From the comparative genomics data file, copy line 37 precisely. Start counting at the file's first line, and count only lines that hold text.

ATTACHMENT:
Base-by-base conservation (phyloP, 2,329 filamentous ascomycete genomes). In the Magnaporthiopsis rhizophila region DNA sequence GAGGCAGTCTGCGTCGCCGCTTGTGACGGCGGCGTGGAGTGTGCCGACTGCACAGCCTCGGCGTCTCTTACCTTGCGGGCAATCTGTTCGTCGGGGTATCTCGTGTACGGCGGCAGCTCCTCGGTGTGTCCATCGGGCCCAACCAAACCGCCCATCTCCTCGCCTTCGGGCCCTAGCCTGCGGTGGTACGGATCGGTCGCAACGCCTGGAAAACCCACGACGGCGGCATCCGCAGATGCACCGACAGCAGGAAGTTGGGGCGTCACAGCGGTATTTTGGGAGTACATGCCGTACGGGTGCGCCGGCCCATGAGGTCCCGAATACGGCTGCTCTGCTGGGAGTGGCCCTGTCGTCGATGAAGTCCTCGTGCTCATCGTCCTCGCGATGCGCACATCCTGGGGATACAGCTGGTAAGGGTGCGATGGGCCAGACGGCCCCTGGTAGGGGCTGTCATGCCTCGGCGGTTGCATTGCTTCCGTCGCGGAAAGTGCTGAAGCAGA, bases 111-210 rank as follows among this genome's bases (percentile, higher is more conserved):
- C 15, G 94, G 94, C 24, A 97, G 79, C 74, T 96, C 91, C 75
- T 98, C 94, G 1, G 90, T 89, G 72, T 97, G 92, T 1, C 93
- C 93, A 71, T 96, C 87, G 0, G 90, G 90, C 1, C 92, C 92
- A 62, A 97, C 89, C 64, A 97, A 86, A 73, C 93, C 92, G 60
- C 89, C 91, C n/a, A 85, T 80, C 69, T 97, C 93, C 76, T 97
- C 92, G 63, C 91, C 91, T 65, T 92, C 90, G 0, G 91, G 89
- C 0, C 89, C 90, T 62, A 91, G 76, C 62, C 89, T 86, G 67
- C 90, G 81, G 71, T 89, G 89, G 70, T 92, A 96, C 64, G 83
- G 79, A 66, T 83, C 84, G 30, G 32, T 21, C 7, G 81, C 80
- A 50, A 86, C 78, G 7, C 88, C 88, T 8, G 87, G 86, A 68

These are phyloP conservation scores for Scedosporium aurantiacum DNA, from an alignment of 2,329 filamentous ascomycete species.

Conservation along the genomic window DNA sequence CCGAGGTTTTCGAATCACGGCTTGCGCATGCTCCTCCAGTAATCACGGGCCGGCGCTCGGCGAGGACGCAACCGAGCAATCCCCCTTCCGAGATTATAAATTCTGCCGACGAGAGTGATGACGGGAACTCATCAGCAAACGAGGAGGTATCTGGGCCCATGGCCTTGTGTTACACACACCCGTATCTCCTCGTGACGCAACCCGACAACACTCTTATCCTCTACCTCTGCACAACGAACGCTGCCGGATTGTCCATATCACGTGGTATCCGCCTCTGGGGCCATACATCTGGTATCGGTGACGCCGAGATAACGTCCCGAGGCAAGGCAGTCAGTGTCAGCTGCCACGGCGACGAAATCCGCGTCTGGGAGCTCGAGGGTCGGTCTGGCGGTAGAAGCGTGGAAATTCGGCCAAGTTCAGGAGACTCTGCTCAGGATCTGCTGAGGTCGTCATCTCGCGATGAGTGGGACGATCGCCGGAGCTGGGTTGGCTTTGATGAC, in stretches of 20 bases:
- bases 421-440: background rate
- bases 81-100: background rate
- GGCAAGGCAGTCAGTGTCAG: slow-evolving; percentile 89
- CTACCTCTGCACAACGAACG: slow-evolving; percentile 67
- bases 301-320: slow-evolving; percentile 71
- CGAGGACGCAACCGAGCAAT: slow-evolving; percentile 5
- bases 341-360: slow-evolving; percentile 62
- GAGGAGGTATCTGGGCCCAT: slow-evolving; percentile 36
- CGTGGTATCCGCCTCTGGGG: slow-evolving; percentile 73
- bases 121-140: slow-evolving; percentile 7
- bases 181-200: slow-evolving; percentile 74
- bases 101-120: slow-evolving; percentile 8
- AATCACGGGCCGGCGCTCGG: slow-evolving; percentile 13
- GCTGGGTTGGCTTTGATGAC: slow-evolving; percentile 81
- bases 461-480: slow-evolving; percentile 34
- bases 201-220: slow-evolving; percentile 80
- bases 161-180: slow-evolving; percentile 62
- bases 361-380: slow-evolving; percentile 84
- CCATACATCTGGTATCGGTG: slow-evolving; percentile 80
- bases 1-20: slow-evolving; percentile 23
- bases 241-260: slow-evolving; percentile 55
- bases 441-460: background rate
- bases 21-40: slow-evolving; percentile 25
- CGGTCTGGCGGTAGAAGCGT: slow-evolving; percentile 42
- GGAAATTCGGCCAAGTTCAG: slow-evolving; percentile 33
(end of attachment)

- CGGTCTGGCGGTAGAAGCGT: slow-evolving; percentile 42